There are a few camera settings that are harder to find, but worth knowing about:
Exposure Control – Placing your finger anywhere on the screen will focus the camera on that point and also set the exposure level based on light levels in that area. To control exposure simply swipe up or down. An exposure slider appears and responds to the movement of your finger.
Focus and Exposure Lock – Tap and hold your focus point until a yellow box with AE/AF Lock appears. You can now move the camera around with both focus and exposure remaining locked. Tap anywhere on the screen to unlock focus and exposure.
Even More Camera Settings You Didn’t Know Existed
Tale a moment to check these out:
- Tap Settings.
- Scroll down and tap Photos and Camera.
- Scroll down to reach the Camera section.
Here are your options:
Grid – This places a grid over the viewfinder. It won’t appear in the final image, but it’s extremely useful for lining up shots.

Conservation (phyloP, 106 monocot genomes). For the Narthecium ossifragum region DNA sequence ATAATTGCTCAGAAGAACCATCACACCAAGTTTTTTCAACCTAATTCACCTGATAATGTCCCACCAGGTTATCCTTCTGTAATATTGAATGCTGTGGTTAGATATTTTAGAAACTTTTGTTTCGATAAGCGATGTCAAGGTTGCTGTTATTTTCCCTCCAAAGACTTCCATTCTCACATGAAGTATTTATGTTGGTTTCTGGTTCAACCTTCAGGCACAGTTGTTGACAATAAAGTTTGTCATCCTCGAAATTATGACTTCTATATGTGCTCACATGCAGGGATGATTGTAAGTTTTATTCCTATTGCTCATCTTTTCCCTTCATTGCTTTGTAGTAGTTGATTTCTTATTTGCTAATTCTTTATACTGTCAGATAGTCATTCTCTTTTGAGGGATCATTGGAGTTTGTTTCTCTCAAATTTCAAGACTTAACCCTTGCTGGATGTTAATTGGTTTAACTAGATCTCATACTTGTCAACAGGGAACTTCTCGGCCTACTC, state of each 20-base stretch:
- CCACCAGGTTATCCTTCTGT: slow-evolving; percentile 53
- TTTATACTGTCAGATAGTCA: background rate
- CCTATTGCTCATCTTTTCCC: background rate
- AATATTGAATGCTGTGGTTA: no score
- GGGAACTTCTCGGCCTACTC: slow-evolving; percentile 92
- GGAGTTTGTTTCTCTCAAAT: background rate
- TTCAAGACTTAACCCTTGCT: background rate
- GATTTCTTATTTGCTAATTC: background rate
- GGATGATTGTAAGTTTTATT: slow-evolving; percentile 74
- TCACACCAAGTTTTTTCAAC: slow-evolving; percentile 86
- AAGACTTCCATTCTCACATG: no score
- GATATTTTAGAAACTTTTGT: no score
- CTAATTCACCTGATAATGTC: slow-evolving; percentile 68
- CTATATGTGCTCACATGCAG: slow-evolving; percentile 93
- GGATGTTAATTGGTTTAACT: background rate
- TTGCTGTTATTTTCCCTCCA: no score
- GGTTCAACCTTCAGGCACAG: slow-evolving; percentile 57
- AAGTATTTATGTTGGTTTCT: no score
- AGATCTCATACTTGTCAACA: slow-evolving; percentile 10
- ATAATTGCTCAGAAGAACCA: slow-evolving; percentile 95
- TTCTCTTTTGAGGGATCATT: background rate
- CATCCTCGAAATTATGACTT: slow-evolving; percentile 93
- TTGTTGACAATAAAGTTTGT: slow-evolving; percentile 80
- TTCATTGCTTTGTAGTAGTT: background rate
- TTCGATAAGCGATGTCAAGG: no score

Record Video – You have 4 options: 720P at 30fps, 1080P at 30fps, 1080P at 60fps and 4K at 30fps. As the resolution gets higher you eat up more storage space on your iPhone. 60fps should provide less blur during motion, but it also requires more light to get a good exposure. 4K provides an outstanding image, but is only worthwhile if it’s going to be viewed on a monitor capable of showing a 4K picture.
Record Slo-Mo – You have 2 options: 1080P at 120fps or 720P at 240fps. Here it’s a trade-off between resolution and how slow you want to go. Generally, you’ll get great results with either, but 720P at 240fps really slows the action down. The key is to experiment. No single setting works best for all occasions.
In the HDR (High Dynamic Range) section you get one option:
Keep Normal Photo – When this is turned on the normally exposed photo is kept as well as the HDR image which is a composite of 3 different exposures.
That’s it. If you want to learn more about general iPhone symbols check out – iPhone Symbols – What The Hell Do They Mean?